I am always utterly fascinated by how a literary character or even a historical figure can continue to evolve decades or even centuries after they lived or were created. Clearly, they have not undergone an alteration but as society shifts, so does the way that we read them. I have read thematic biographies on figures such as the Brontë Sisters, Anne Boleyn and even Jane Austen herself but never before someone from the fictional world. In the two centuries since his creation, Mr Darcy has become one of the most iconic characters in literature and a by-word for a romantic hero. Despite my heavy-weight Austen appreciation, I have never been a Darcy fan-girl, remaining a little mystified by the mania. When I saw this book, I jumped at the chance to understand it better – what exactly is the ‘something’ about Darcy that gets everyone so hot and bothered?
As Malcolm makes clear, the very fact that the name Mr Darcy has become so iconic has put a distance between us and the original character. There are coasters and tote bags bearing slogans such as ‘Waiting for my Mr Darcy’ or ‘I ♥︎ Mr Darcy’ or ‘Do Not Disturb Unless You Are Mr Darcy’. What he represents now is some type of ideal man. Was that what he always was? If not, how did we get to this point?
I have a feeling that this is a book best enjoyed by literature students and history nerds but since I identify as both of those things, it was right up my metaphorical alley. Malcolm dives into who Mr Darcy was when he first appeared from the pen of Jane Austen and how he has changed down the centuries. Most notably, she examines how Colin Firth diving into a lake in 1995 changed how people view Mr Darcy for evermore. The man has been on quite the journey.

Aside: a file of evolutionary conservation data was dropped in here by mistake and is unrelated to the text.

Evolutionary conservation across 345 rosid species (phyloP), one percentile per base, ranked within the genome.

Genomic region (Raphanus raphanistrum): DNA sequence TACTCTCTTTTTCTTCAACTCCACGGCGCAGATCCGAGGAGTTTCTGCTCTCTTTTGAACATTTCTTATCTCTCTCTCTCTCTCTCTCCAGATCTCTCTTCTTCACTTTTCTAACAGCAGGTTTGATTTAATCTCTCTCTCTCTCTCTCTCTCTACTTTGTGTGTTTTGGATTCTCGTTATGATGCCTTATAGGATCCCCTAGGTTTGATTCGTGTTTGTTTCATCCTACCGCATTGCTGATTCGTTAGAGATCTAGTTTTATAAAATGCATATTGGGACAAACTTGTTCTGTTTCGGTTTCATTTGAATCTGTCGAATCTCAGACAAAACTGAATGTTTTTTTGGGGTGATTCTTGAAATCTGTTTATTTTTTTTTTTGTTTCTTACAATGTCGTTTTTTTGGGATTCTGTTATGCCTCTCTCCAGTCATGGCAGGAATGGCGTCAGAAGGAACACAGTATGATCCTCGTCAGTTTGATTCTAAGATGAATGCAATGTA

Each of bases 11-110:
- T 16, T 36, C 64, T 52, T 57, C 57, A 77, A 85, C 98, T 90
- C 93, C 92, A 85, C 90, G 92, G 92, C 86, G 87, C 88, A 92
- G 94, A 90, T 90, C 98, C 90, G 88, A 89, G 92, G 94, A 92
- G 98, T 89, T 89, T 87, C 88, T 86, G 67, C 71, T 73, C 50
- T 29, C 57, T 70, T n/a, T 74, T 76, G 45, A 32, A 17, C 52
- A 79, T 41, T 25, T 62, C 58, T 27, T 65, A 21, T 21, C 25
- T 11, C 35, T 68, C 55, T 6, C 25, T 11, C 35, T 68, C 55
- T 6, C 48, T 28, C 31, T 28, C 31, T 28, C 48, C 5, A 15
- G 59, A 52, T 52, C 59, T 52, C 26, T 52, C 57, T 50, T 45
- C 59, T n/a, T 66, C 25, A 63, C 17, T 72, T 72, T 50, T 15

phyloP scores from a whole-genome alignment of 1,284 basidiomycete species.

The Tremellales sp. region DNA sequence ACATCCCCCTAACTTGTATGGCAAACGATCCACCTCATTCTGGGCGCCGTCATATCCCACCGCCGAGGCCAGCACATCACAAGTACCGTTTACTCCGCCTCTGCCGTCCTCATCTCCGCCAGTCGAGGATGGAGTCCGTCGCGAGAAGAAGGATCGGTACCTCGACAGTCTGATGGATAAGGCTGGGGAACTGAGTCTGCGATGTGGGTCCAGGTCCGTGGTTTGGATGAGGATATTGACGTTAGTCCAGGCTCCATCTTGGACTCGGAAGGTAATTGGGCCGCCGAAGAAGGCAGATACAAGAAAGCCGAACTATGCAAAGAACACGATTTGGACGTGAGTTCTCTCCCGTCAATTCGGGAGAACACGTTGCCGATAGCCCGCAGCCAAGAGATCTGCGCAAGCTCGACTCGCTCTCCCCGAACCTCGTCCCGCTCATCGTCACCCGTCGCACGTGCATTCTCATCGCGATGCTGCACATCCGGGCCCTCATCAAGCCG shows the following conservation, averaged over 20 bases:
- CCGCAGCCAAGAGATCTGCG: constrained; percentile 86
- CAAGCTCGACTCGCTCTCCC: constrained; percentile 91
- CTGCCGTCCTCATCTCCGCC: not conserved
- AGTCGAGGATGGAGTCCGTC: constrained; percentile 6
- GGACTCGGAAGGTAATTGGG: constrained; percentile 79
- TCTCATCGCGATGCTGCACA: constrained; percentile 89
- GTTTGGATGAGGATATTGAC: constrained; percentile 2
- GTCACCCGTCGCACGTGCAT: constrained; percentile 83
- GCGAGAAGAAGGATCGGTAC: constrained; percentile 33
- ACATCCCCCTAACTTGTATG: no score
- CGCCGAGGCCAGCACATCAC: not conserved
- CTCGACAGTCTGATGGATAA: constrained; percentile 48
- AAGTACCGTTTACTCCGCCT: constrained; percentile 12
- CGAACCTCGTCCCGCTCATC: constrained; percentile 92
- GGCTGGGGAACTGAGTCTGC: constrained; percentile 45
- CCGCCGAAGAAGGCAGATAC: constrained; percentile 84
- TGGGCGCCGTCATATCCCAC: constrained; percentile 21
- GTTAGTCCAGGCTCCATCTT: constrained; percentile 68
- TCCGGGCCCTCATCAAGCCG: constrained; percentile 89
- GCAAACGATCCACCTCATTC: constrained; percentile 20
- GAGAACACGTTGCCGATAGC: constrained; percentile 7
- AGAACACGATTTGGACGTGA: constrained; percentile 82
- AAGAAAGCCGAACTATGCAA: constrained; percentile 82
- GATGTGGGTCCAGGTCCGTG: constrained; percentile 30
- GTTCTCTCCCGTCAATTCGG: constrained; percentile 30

The trick with Darcy, as Malcolm points out, is that he is an enigma for so much of Pride and Prejudice. Even in the closing chapters as he and Bingley arrive at Longbourn, Kitty Bennet refers to him as ‘that tall, proud man’, unable to remember his exact name. He has kept himself to himself and the wider cast have let him alone. The novel’s central character is Elizabeth Bennet. He was merely the love interest. Yet over time, Darcy has eclipsed her in cultural significance. The big question is why that has happened.
The modern reader has lost a lot of what made Darcy significant at the time of his creation. He is a gentleman of the aristocracy who is visiting a provincial back-water, leading to a classic town-and-country clash of sensibilities. He believes that these people are all his inferiors and utterly beneath his notice. He behaves rudely and is utterly dismissive. But their response is not to kow-tow to his social superiority, but rather to dislike him. When he proposes marriage to Elizabeth Bennet, she does not take it as a compliment, but rather she sends him away with a flea in his ear. Pride and Prejudice is therefore his Bildungsroman as he learns the error of his ways.
Austen is always fascinated with class and the decline of the aristocracy, a recurring theme across her work. Darcy is a character created at a crucial juncture in history. After centuries of the feudal system, we had the beginning of the self-made man. Lineage was no longer so significant. Malcolm charts how aristocratic male fashion had changed from the impractical Georgian attire to the leaner, more practical sportsman-like clothing championed by Beau Brummell. The question was beginning to be asked – what made a gentleman, was it birth or behaviour? Darcy assumed the former but Elizabeth is explicit that she does not believe he fits the category.